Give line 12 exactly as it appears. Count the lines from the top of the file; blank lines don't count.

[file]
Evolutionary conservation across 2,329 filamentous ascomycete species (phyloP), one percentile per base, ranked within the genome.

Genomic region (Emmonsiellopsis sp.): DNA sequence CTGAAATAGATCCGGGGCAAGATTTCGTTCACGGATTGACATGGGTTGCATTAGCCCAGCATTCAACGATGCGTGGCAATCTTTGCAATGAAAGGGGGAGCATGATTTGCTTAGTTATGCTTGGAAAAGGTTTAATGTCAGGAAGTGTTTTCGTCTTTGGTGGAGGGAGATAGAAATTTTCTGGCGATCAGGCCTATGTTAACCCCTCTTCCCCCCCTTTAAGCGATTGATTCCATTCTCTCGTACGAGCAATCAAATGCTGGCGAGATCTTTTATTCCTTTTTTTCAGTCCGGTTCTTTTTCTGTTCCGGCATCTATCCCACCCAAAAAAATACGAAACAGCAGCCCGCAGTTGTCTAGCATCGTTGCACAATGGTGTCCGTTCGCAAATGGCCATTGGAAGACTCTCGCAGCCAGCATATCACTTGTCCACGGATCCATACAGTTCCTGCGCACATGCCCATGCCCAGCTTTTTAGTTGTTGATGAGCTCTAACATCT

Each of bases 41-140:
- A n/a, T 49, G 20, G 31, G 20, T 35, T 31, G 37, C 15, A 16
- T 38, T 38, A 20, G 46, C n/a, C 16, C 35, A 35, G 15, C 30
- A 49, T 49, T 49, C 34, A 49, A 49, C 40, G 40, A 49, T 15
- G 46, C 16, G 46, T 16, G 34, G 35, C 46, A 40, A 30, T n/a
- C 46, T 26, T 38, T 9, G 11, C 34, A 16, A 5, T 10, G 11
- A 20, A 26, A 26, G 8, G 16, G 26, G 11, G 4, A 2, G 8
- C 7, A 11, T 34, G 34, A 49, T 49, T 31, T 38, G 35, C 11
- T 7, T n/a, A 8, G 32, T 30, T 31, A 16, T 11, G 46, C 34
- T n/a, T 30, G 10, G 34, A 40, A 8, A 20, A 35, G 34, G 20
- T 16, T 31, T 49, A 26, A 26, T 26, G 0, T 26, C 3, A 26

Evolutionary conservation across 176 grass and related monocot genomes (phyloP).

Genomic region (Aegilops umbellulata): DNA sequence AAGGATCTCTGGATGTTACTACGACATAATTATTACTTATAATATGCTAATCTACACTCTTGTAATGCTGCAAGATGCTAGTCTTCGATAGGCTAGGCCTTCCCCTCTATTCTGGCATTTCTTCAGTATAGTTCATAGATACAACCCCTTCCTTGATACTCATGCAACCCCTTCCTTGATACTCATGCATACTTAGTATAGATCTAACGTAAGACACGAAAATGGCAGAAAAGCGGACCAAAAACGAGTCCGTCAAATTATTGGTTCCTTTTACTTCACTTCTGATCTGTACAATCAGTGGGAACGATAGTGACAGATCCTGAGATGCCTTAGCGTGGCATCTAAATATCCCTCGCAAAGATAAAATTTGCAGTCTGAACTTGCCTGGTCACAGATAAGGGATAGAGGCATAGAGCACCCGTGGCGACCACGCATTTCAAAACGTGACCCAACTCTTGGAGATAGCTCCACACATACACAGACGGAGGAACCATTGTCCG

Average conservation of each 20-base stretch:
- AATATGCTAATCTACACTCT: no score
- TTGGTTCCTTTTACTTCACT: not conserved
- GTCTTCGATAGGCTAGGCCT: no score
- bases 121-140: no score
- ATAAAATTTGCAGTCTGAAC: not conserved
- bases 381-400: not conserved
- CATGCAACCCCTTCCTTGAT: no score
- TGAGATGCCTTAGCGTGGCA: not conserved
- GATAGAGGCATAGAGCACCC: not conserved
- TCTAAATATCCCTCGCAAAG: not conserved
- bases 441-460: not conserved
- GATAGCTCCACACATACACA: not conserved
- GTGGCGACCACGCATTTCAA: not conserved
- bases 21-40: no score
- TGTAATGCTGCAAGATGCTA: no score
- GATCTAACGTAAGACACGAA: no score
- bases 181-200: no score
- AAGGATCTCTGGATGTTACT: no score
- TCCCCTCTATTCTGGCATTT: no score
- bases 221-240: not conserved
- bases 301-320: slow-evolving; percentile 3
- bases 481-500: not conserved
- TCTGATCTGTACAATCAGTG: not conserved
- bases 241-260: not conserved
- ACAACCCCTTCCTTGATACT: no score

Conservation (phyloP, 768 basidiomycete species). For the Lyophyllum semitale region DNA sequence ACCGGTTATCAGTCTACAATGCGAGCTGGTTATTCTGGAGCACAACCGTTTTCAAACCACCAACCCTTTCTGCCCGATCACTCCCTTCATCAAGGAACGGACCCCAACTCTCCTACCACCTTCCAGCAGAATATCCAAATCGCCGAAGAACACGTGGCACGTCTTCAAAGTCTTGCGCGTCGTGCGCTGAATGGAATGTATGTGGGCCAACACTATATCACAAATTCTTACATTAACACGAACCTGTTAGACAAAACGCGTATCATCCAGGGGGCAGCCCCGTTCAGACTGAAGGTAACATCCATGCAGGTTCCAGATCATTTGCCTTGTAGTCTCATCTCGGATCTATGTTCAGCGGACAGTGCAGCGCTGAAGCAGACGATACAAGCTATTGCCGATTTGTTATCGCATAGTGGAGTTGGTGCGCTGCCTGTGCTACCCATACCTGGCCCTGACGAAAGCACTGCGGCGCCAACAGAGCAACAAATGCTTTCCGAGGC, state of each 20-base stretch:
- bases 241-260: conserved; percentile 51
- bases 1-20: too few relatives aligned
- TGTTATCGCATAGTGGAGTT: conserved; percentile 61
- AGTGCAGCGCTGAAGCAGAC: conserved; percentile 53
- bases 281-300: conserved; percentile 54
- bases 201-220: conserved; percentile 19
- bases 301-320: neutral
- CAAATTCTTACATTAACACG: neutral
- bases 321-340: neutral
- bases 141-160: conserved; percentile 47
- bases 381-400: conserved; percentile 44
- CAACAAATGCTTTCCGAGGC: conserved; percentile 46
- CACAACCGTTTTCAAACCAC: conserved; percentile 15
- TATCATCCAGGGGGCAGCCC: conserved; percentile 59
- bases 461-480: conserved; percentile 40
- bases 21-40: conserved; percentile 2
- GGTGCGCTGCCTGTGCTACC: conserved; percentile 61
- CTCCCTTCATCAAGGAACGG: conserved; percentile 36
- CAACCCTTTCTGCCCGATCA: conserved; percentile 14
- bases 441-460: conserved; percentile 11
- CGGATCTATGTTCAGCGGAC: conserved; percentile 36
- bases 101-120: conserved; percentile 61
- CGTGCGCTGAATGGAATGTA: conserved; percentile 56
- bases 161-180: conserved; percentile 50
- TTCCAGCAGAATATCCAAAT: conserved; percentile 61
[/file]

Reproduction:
- T n/a, T 30, G 10, G 34, A 40, A 8, A 20, A 35, G 34, G 20